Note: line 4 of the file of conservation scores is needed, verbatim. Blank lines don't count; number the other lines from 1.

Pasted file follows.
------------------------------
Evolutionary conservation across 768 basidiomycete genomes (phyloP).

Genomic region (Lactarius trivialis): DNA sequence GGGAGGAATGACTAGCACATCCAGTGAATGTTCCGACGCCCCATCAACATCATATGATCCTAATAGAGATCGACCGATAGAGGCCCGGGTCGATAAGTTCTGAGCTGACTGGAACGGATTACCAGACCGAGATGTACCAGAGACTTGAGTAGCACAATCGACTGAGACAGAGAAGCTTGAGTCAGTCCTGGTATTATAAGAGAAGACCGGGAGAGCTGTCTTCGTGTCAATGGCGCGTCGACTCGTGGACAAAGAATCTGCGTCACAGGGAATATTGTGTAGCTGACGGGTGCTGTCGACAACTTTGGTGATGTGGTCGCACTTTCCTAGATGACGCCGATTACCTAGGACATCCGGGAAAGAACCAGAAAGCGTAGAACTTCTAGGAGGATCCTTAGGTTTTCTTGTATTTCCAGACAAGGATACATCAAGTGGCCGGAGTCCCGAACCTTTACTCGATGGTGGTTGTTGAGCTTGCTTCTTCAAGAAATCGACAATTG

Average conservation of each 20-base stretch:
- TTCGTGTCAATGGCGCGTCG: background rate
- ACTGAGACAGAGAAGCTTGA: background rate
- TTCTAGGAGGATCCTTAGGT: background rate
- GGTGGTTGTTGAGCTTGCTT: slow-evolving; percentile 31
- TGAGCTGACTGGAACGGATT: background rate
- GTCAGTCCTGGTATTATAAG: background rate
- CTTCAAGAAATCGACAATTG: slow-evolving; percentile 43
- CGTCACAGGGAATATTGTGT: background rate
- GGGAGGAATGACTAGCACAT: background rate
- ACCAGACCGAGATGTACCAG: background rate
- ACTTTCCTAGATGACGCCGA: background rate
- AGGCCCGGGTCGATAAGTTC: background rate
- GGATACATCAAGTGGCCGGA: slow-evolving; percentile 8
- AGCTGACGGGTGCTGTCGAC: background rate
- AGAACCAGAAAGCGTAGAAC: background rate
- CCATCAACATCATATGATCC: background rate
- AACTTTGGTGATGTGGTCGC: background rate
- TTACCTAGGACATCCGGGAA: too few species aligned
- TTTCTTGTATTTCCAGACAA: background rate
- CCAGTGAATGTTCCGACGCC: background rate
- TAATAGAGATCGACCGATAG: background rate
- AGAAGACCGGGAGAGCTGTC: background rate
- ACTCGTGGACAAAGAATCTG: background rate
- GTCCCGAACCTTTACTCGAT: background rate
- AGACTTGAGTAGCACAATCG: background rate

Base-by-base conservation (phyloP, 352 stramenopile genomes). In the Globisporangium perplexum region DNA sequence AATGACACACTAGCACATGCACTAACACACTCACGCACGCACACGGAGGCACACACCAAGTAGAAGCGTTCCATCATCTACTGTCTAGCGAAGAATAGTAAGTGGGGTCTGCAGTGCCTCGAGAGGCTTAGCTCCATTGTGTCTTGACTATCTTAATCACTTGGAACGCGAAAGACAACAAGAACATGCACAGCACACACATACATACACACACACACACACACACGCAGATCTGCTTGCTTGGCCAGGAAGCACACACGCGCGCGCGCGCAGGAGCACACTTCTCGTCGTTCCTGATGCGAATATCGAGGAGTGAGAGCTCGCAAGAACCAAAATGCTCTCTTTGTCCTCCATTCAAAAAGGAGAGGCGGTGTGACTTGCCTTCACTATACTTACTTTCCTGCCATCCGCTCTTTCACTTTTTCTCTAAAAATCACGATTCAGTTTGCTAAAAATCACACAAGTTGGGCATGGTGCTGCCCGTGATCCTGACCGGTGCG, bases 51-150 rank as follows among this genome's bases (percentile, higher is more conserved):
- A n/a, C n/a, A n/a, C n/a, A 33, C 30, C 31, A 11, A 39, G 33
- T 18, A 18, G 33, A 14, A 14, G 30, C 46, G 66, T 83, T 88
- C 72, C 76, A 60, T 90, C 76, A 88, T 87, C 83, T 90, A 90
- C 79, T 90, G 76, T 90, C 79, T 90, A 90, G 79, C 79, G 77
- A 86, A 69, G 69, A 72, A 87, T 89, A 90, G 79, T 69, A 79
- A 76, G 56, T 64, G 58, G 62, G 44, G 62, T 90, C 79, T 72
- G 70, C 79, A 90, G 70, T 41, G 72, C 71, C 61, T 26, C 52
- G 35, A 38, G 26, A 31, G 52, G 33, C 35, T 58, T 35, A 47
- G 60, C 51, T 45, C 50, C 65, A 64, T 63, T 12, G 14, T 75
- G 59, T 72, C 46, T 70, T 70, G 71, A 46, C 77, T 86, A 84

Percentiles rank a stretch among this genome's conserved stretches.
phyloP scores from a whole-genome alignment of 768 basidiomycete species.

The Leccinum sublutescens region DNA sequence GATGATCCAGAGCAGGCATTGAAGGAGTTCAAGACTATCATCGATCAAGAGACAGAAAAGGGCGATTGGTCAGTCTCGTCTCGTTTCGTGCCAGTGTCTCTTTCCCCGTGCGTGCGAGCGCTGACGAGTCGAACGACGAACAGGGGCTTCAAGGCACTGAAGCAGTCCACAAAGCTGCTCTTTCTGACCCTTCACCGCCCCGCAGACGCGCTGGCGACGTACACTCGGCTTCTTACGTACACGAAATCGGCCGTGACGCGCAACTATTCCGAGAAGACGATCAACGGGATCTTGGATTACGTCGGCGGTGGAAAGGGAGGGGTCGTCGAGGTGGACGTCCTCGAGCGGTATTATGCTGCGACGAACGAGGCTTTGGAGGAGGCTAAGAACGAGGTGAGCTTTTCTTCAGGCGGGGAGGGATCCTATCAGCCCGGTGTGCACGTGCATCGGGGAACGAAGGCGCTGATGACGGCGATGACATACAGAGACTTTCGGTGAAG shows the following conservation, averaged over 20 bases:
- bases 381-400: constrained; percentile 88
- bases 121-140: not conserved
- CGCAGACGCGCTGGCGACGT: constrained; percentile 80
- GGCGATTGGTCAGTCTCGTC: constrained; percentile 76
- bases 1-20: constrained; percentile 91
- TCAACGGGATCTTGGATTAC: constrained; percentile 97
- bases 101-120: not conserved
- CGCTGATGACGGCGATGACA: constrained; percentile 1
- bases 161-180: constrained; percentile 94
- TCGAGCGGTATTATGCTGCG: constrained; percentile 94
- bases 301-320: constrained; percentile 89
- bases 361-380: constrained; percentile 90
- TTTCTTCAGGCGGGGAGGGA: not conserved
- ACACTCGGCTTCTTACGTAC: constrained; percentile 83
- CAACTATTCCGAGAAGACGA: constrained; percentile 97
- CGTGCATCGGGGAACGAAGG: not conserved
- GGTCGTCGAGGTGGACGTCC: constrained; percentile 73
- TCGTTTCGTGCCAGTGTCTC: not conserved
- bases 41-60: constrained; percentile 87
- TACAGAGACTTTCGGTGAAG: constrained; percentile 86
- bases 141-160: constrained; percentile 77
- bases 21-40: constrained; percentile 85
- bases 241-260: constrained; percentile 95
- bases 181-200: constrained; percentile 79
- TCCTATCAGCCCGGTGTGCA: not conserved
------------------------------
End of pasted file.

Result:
- TTCGTGTCAATGGCGCGTCG: background rate